The four nursing specialisms
By Dan Allard
What are the four nursing specialisms? Each one requires specific clinical decision-making skills and technical expertise.
1) Adult nursing
You could be working with long-term patients where you have the opportunity to build positive relationships or nurse a patient back to health within just a few days.
There are multiple options to work within the community (such as care homes or prisons) or you could work within clinical settings. If you choose to work within a hospital, you can specialise in areas such as theatre nursing, neurology, or care for the elderly.
It’s common for nurses to work as part of multidisciplinary teams. You could be working closely with colleagues from radiography, occupational therapy, physiotherapy, or social services to develop treatment plans for patients.
2) Paediatric nursing (children)
As children may be too young to explain their pain, or may have difficulties in finding the right words, paediatric nurses have to become skilled at understanding body language.
You may find yourself working with newborn babies or teenagers – there’s a broad scope of ages amongst patients. Not only will you be working closely with the patient, but you’ll also be building relationships with parents and families.
There are many ways you can develop your paediatric nursing career. You may choose to work as a school nurse or become a health visitor. Or you may choose to work within an A&E department or specialise in supporting children affected by cancer.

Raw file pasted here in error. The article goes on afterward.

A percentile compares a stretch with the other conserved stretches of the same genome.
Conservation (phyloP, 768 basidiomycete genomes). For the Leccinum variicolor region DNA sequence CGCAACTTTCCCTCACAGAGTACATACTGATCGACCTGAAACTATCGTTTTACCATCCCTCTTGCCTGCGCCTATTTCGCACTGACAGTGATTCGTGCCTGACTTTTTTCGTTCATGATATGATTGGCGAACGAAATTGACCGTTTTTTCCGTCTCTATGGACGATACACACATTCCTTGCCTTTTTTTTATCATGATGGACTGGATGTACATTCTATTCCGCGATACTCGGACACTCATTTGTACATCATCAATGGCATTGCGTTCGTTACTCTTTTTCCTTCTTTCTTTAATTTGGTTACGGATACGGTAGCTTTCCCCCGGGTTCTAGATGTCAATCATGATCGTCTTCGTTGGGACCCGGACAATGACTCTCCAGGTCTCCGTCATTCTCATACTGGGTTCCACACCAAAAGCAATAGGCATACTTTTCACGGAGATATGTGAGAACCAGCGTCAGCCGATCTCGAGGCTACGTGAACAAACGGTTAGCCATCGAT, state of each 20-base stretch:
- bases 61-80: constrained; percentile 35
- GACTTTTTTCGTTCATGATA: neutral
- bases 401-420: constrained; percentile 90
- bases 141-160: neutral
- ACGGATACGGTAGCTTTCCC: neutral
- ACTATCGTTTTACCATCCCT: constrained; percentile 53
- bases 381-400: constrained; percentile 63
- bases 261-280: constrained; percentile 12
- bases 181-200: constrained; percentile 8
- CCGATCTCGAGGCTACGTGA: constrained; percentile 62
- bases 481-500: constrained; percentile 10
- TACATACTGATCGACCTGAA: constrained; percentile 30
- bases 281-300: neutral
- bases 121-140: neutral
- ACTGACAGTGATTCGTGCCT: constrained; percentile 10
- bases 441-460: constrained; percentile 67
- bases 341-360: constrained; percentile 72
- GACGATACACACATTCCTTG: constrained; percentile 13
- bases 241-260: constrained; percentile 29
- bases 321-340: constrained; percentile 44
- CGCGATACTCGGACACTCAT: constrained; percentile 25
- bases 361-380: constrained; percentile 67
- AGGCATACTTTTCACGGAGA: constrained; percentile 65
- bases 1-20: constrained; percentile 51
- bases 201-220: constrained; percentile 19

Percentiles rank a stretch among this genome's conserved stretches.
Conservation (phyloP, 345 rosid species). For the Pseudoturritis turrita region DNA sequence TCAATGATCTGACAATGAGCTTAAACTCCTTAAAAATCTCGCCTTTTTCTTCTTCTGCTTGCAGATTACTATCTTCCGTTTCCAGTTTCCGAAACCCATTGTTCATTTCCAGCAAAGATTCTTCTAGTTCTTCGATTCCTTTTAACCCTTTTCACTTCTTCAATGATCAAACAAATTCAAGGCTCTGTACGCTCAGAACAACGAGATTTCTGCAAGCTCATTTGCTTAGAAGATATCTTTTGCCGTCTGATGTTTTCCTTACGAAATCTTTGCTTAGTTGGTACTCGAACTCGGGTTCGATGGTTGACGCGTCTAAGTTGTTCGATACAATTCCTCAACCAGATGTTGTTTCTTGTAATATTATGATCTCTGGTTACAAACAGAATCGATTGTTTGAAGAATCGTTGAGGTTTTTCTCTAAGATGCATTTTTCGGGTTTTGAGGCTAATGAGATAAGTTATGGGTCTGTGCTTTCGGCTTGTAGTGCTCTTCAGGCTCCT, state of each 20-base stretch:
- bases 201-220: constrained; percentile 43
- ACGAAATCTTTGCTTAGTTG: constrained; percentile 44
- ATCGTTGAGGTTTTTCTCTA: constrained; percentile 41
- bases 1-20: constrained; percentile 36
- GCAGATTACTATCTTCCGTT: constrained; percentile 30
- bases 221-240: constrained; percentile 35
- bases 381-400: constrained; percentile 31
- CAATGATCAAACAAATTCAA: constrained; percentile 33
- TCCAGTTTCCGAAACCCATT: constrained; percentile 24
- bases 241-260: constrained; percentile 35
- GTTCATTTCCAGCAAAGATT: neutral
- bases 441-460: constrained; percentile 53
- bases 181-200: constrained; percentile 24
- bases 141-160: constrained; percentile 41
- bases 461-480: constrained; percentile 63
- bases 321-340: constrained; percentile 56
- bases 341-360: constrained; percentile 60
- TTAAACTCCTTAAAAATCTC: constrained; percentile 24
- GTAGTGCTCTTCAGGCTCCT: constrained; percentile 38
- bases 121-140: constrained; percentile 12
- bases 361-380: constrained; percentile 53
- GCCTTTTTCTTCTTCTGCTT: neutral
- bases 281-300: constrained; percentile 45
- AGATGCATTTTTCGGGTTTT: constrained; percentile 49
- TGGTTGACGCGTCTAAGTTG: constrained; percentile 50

3) Learning disability nursing
Nurses who specialise in learning disabilities play an important role in enabling people to live independently. You may be working with those who live in supported accommodation or caring for a patient who has other underlying health conditions.
Your work is likely to involve supporting patients with a wide range of conditions and you could be working with patients who cannot verbalise their healthcare problems. You need to be aware of how to adapt your care to each patient.
You’ll work closely with other professionals such as speech and language therapists, physiotherapists and social services teams.
4) Mental health nursing
Mental health nurses need to have a great deal of patience and empathy. They also need to be skilled at de-escalating potentially difficult situations and remaining calm.
You may be working in small residential units or specialist hospitals and you’ll likely spend much longer with patients than those working in other clinical settings. This means that you can really see how your care and support can improve the life of a patient. Specialities within mental health nursing include rehabilitation, substance misuse, or child and adolescent mental health (CAMHS).
Whatever your preferred nursing specialism, we are here to help you at every stage of your career. Not only is our careers hub packed full of resources, but we recruit for a wide range of nursing jobs across the UK.